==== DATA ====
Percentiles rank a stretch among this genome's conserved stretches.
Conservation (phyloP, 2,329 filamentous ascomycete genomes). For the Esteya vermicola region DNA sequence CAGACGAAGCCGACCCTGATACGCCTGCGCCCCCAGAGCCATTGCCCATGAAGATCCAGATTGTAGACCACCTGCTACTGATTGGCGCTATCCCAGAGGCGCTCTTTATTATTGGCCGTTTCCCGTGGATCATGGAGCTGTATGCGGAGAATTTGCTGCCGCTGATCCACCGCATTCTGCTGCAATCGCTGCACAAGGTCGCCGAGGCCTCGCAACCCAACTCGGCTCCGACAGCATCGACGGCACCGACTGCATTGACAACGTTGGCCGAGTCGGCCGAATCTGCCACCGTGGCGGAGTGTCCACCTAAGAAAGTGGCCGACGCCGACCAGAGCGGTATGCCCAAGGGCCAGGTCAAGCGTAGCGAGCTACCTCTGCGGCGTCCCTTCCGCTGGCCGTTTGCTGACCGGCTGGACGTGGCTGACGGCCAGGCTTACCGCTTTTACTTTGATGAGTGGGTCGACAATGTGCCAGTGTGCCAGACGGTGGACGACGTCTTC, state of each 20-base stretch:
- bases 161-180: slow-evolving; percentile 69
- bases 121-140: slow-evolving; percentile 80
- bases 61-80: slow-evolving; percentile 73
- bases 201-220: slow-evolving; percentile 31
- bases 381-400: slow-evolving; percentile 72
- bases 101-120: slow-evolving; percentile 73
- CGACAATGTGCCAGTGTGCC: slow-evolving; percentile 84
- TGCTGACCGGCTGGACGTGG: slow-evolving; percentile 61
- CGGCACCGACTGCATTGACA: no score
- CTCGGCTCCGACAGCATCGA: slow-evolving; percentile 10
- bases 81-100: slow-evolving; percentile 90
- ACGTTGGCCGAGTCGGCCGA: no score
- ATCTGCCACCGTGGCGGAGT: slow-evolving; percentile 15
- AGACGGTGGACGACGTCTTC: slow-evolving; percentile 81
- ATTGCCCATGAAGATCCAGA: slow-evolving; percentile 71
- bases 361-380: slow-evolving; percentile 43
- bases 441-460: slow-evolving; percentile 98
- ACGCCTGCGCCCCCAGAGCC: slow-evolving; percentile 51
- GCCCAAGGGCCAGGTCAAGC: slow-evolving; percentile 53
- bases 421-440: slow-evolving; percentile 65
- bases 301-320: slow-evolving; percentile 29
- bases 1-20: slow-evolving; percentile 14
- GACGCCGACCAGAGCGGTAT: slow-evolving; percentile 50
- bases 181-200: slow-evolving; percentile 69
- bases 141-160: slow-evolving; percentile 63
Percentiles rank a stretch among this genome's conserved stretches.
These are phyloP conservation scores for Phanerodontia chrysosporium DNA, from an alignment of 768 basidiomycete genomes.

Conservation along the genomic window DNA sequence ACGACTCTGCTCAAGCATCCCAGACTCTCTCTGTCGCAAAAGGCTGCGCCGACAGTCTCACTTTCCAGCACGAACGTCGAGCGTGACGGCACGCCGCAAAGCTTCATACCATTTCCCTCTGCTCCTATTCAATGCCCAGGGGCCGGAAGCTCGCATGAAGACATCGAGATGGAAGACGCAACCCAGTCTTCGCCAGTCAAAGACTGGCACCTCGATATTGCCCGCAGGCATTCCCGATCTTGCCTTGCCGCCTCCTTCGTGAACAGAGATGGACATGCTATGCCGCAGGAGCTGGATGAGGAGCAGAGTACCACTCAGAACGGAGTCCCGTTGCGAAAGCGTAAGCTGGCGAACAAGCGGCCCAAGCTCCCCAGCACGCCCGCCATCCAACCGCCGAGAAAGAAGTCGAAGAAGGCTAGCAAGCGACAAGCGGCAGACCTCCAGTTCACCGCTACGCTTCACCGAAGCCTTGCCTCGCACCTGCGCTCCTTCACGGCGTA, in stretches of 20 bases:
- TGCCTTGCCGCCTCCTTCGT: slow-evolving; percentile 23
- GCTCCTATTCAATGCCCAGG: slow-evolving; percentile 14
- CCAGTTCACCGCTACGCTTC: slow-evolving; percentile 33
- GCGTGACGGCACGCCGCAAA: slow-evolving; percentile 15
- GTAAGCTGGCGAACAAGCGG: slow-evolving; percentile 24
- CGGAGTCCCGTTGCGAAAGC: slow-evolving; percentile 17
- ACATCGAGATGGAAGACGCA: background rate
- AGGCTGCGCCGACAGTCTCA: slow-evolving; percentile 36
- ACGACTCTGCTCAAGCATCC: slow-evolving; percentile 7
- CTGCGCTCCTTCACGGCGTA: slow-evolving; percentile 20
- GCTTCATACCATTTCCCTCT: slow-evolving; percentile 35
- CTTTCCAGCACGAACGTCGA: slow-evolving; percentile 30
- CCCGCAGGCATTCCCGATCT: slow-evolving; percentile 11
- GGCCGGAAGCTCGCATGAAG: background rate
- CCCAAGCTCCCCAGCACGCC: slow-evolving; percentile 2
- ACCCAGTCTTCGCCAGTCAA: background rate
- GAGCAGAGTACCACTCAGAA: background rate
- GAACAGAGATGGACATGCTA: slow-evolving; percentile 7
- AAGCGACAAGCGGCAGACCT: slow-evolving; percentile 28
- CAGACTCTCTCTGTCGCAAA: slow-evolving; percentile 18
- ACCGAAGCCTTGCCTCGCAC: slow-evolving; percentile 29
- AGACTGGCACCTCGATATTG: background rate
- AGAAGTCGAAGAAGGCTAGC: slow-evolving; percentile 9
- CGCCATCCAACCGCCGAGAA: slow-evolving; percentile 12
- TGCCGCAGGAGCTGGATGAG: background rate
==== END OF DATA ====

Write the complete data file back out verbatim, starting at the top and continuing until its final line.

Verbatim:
Percentiles rank a stretch among this genome's conserved stretches.
Conservation (phyloP, 2,329 filamentous ascomycete genomes). For the Esteya vermicola region DNA sequence CAGACGAAGCCGACCCTGATACGCCTGCGCCCCCAGAGCCATTGCCCATGAAGATCCAGATTGTAGACCACCTGCTACTGATTGGCGCTATCCCAGAGGCGCTCTTTATTATTGGCCGTTTCCCGTGGATCATGGAGCTGTATGCGGAGAATTTGCTGCCGCTGATCCACCGCATTCTGCTGCAATCGCTGCACAAGGTCGCCGAGGCCTCGCAACCCAACTCGGCTCCGACAGCATCGACGGCACCGACTGCATTGACAACGTTGGCCGAGTCGGCCGAATCTGCCACCGTGGCGGAGTGTCCACCTAAGAAAGTGGCCGACGCCGACCAGAGCGGTATGCCCAAGGGCCAGGTCAAGCGTAGCGAGCTACCTCTGCGGCGTCCCTTCCGCTGGCCGTTTGCTGACCGGCTGGACGTGGCTGACGGCCAGGCTTACCGCTTTTACTTTGATGAGTGGGTCGACAATGTGCCAGTGTGCCAGACGGTGGACGACGTCTTC, state of each 20-base stretch:
- bases 161-180: slow-evolving; percentile 69
- bases 121-140: slow-evolving; percentile 80
- bases 61-80: slow-evolving; percentile 73
- bases 201-220: slow-evolving; percentile 31
- bases 381-400: slow-evolving; percentile 72
- bases 101-120: slow-evolving; percentile 73
- CGACAATGTGCCAGTGTGCC: slow-evolving; percentile 84
- TGCTGACCGGCTGGACGTGG: slow-evolving; percentile 61
- CGGCACCGACTGCATTGACA: no score
- CTCGGCTCCGACAGCATCGA: slow-evolving; percentile 10
- bases 81-100: slow-evolving; percentile 90
- ACGTTGGCCGAGTCGGCCGA: no score
- ATCTGCCACCGTGGCGGAGT: slow-evolving; percentile 15
- AGACGGTGGACGACGTCTTC: slow-evolving; percentile 81
- ATTGCCCATGAAGATCCAGA: slow-evolving; percentile 71
- bases 361-380: slow-evolving; percentile 43
- bases 441-460: slow-evolving; percentile 98
- ACGCCTGCGCCCCCAGAGCC: slow-evolving; percentile 51
- GCCCAAGGGCCAGGTCAAGC: slow-evolving; percentile 53
- bases 421-440: slow-evolving; percentile 65
- bases 301-320: slow-evolving; percentile 29
- bases 1-20: slow-evolving; percentile 14
- GACGCCGACCAGAGCGGTAT: slow-evolving; percentile 50
- bases 181-200: slow-evolving; percentile 69
- bases 141-160: slow-evolving; percentile 63
Percentiles rank a stretch among this genome's conserved stretches.
These are phyloP conservation scores for Phanerodontia chrysosporium DNA, from an alignment of 768 basidiomycete genomes.

Conservation along the genomic window DNA sequence ACGACTCTGCTCAAGCATCCCAGACTCTCTCTGTCGCAAAAGGCTGCGCCGACAGTCTCACTTTCCAGCACGAACGTCGAGCGTGACGGCACGCCGCAAAGCTTCATACCATTTCCCTCTGCTCCTATTCAATGCCCAGGGGCCGGAAGCTCGCATGAAGACATCGAGATGGAAGACGCAACCCAGTCTTCGCCAGTCAAAGACTGGCACCTCGATATTGCCCGCAGGCATTCCCGATCTTGCCTTGCCGCCTCCTTCGTGAACAGAGATGGACATGCTATGCCGCAGGAGCTGGATGAGGAGCAGAGTACCACTCAGAACGGAGTCCCGTTGCGAAAGCGTAAGCTGGCGAACAAGCGGCCCAAGCTCCCCAGCACGCCCGCCATCCAACCGCCGAGAAAGAAGTCGAAGAAGGCTAGCAAGCGACAAGCGGCAGACCTCCAGTTCACCGCTACGCTTCACCGAAGCCTTGCCTCGCACCTGCGCTCCTTCACGGCGTA, in stretches of 20 bases:
- TGCCTTGCCGCCTCCTTCGT: slow-evolving; percentile 23
- GCTCCTATTCAATGCCCAGG: slow-evolving; percentile 14
- CCAGTTCACCGCTACGCTTC: slow-evolving; percentile 33
- GCGTGACGGCACGCCGCAAA: slow-evolving; percentile 15
- GTAAGCTGGCGAACAAGCGG: slow-evolving; percentile 24
- CGGAGTCCCGTTGCGAAAGC: slow-evolving; percentile 17
- ACATCGAGATGGAAGACGCA: background rate
- AGGCTGCGCCGACAGTCTCA: slow-evolving; percentile 36
- ACGACTCTGCTCAAGCATCC: slow-evolving; percentile 7
- CTGCGCTCCTTCACGGCGTA: slow-evolving; percentile 20
- GCTTCATACCATTTCCCTCT: slow-evolving; percentile 35
- CTTTCCAGCACGAACGTCGA: slow-evolving; percentile 30
- CCCGCAGGCATTCCCGATCT: slow-evolving; percentile 11
- GGCCGGAAGCTCGCATGAAG: background rate
- CCCAAGCTCCCCAGCACGCC: slow-evolving; percentile 2
- ACCCAGTCTTCGCCAGTCAA: background rate
- GAGCAGAGTACCACTCAGAA: background rate
- GAACAGAGATGGACATGCTA: slow-evolving; percentile 7
- AAGCGACAAGCGGCAGACCT: slow-evolving; percentile 28
- CAGACTCTCTCTGTCGCAAA: slow-evolving; percentile 18
- ACCGAAGCCTTGCCTCGCAC: slow-evolving; percentile 29
- AGACTGGCACCTCGATATTG: background rate
- AGAAGTCGAAGAAGGCTAGC: slow-evolving; percentile 9
- CGCCATCCAACCGCCGAGAA: slow-evolving; percentile 12
- TGCCGCAGGAGCTGGATGAG: background rate